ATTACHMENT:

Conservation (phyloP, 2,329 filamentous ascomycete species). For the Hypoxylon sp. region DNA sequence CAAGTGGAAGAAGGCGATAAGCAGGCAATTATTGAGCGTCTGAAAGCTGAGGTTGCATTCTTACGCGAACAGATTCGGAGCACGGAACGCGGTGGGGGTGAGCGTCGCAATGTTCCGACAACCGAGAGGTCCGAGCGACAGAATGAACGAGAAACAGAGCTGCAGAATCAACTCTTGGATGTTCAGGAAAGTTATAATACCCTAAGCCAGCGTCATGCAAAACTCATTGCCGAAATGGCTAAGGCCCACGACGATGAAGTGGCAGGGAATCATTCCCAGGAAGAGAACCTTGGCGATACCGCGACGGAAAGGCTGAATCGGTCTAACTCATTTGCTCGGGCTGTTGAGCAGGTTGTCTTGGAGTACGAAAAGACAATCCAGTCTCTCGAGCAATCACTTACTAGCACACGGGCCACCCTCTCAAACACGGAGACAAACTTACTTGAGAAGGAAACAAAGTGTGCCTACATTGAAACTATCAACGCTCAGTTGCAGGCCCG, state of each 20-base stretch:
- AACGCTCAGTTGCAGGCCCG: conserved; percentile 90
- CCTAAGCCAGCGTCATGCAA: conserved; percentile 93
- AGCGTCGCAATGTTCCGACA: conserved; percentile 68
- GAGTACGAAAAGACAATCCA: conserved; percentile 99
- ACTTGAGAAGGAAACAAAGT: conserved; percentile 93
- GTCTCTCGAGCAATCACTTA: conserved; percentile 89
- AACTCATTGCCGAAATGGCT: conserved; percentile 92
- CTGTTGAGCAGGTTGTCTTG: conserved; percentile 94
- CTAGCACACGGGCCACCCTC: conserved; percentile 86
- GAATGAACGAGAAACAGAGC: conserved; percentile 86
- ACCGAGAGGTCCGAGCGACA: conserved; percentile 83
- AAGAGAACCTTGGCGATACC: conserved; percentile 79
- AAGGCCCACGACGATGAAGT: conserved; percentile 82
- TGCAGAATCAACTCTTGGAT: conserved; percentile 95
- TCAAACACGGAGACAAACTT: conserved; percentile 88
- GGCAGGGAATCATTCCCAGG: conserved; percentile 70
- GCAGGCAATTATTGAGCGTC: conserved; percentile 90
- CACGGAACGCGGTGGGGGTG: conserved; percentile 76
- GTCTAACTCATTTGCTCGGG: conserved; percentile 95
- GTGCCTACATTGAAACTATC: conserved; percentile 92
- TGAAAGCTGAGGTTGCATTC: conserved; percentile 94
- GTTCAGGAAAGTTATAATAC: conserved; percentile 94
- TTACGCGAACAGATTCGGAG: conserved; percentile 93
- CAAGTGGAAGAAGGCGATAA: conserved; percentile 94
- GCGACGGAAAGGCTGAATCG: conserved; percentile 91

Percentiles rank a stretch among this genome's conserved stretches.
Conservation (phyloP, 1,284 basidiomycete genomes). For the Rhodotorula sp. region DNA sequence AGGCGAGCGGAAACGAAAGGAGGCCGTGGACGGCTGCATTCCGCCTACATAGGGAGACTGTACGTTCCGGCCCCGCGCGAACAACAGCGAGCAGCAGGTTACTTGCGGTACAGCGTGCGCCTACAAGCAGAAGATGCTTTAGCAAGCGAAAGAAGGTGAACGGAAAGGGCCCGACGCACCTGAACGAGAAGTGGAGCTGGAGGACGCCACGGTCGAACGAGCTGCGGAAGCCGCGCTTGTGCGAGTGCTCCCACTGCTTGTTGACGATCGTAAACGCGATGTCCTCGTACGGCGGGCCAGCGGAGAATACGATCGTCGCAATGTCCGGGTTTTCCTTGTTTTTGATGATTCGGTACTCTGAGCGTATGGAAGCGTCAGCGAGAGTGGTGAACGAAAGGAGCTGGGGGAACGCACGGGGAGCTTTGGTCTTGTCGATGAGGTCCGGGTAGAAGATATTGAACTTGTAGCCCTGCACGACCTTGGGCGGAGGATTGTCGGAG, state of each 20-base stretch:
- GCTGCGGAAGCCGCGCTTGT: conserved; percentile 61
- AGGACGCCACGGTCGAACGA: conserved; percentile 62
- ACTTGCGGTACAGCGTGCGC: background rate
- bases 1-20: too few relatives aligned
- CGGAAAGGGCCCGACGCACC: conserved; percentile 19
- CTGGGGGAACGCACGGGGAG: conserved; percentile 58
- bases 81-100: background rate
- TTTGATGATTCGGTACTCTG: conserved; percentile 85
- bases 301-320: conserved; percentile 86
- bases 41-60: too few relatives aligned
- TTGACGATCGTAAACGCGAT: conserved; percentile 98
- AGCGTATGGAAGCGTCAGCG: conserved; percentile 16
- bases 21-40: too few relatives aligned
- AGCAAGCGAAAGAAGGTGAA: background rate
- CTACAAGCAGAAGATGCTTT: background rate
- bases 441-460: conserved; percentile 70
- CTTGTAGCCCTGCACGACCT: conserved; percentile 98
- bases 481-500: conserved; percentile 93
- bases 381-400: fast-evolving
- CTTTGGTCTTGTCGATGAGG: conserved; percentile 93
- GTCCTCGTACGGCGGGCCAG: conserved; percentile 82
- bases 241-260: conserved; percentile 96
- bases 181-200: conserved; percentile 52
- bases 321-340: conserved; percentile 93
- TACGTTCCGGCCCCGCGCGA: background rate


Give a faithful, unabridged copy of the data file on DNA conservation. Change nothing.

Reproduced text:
Conservation (phyloP, 2,329 filamentous ascomycete species). For the Hypoxylon sp. region DNA sequence CAAGTGGAAGAAGGCGATAAGCAGGCAATTATTGAGCGTCTGAAAGCTGAGGTTGCATTCTTACGCGAACAGATTCGGAGCACGGAACGCGGTGGGGGTGAGCGTCGCAATGTTCCGACAACCGAGAGGTCCGAGCGACAGAATGAACGAGAAACAGAGCTGCAGAATCAACTCTTGGATGTTCAGGAAAGTTATAATACCCTAAGCCAGCGTCATGCAAAACTCATTGCCGAAATGGCTAAGGCCCACGACGATGAAGTGGCAGGGAATCATTCCCAGGAAGAGAACCTTGGCGATACCGCGACGGAAAGGCTGAATCGGTCTAACTCATTTGCTCGGGCTGTTGAGCAGGTTGTCTTGGAGTACGAAAAGACAATCCAGTCTCTCGAGCAATCACTTACTAGCACACGGGCCACCCTCTCAAACACGGAGACAAACTTACTTGAGAAGGAAACAAAGTGTGCCTACATTGAAACTATCAACGCTCAGTTGCAGGCCCG, state of each 20-base stretch:
- AACGCTCAGTTGCAGGCCCG: conserved; percentile 90
- CCTAAGCCAGCGTCATGCAA: conserved; percentile 93
- AGCGTCGCAATGTTCCGACA: conserved; percentile 68
- GAGTACGAAAAGACAATCCA: conserved; percentile 99
- ACTTGAGAAGGAAACAAAGT: conserved; percentile 93
- GTCTCTCGAGCAATCACTTA: conserved; percentile 89
- AACTCATTGCCGAAATGGCT: conserved; percentile 92
- CTGTTGAGCAGGTTGTCTTG: conserved; percentile 94
- CTAGCACACGGGCCACCCTC: conserved; percentile 86
- GAATGAACGAGAAACAGAGC: conserved; percentile 86
- ACCGAGAGGTCCGAGCGACA: conserved; percentile 83
- AAGAGAACCTTGGCGATACC: conserved; percentile 79
- AAGGCCCACGACGATGAAGT: conserved; percentile 82
- TGCAGAATCAACTCTTGGAT: conserved; percentile 95
- TCAAACACGGAGACAAACTT: conserved; percentile 88
- GGCAGGGAATCATTCCCAGG: conserved; percentile 70
- GCAGGCAATTATTGAGCGTC: conserved; percentile 90
- CACGGAACGCGGTGGGGGTG: conserved; percentile 76
- GTCTAACTCATTTGCTCGGG: conserved; percentile 95
- GTGCCTACATTGAAACTATC: conserved; percentile 92
- TGAAAGCTGAGGTTGCATTC: conserved; percentile 94
- GTTCAGGAAAGTTATAATAC: conserved; percentile 94
- TTACGCGAACAGATTCGGAG: conserved; percentile 93
- CAAGTGGAAGAAGGCGATAA: conserved; percentile 94
- GCGACGGAAAGGCTGAATCG: conserved; percentile 91

Percentiles rank a stretch among this genome's conserved stretches.
Conservation (phyloP, 1,284 basidiomycete genomes). For the Rhodotorula sp. region DNA sequence AGGCGAGCGGAAACGAAAGGAGGCCGTGGACGGCTGCATTCCGCCTACATAGGGAGACTGTACGTTCCGGCCCCGCGCGAACAACAGCGAGCAGCAGGTTACTTGCGGTACAGCGTGCGCCTACAAGCAGAAGATGCTTTAGCAAGCGAAAGAAGGTGAACGGAAAGGGCCCGACGCACCTGAACGAGAAGTGGAGCTGGAGGACGCCACGGTCGAACGAGCTGCGGAAGCCGCGCTTGTGCGAGTGCTCCCACTGCTTGTTGACGATCGTAAACGCGATGTCCTCGTACGGCGGGCCAGCGGAGAATACGATCGTCGCAATGTCCGGGTTTTCCTTGTTTTTGATGATTCGGTACTCTGAGCGTATGGAAGCGTCAGCGAGAGTGGTGAACGAAAGGAGCTGGGGGAACGCACGGGGAGCTTTGGTCTTGTCGATGAGGTCCGGGTAGAAGATATTGAACTTGTAGCCCTGCACGACCTTGGGCGGAGGATTGTCGGAG, state of each 20-base stretch:
- GCTGCGGAAGCCGCGCTTGT: conserved; percentile 61
- AGGACGCCACGGTCGAACGA: conserved; percentile 62
- ACTTGCGGTACAGCGTGCGC: background rate
- bases 1-20: too few relatives aligned
- CGGAAAGGGCCCGACGCACC: conserved; percentile 19
- CTGGGGGAACGCACGGGGAG: conserved; percentile 58
- bases 81-100: background rate
- TTTGATGATTCGGTACTCTG: conserved; percentile 85
- bases 301-320: conserved; percentile 86
- bases 41-60: too few relatives aligned
- TTGACGATCGTAAACGCGAT: conserved; percentile 98
- AGCGTATGGAAGCGTCAGCG: conserved; percentile 16
- bases 21-40: too few relatives aligned
- AGCAAGCGAAAGAAGGTGAA: background rate
- CTACAAGCAGAAGATGCTTT: background rate
- bases 441-460: conserved; percentile 70
- CTTGTAGCCCTGCACGACCT: conserved; percentile 98
- bases 481-500: conserved; percentile 93
- bases 381-400: fast-evolving
- CTTTGGTCTTGTCGATGAGG: conserved; percentile 93
- GTCCTCGTACGGCGGGCCAG: conserved; percentile 82
- bases 241-260: conserved; percentile 96
- bases 181-200: conserved; percentile 52
- bases 321-340: conserved; percentile 93
- TACGTTCCGGCCCCGCGCGA: background rate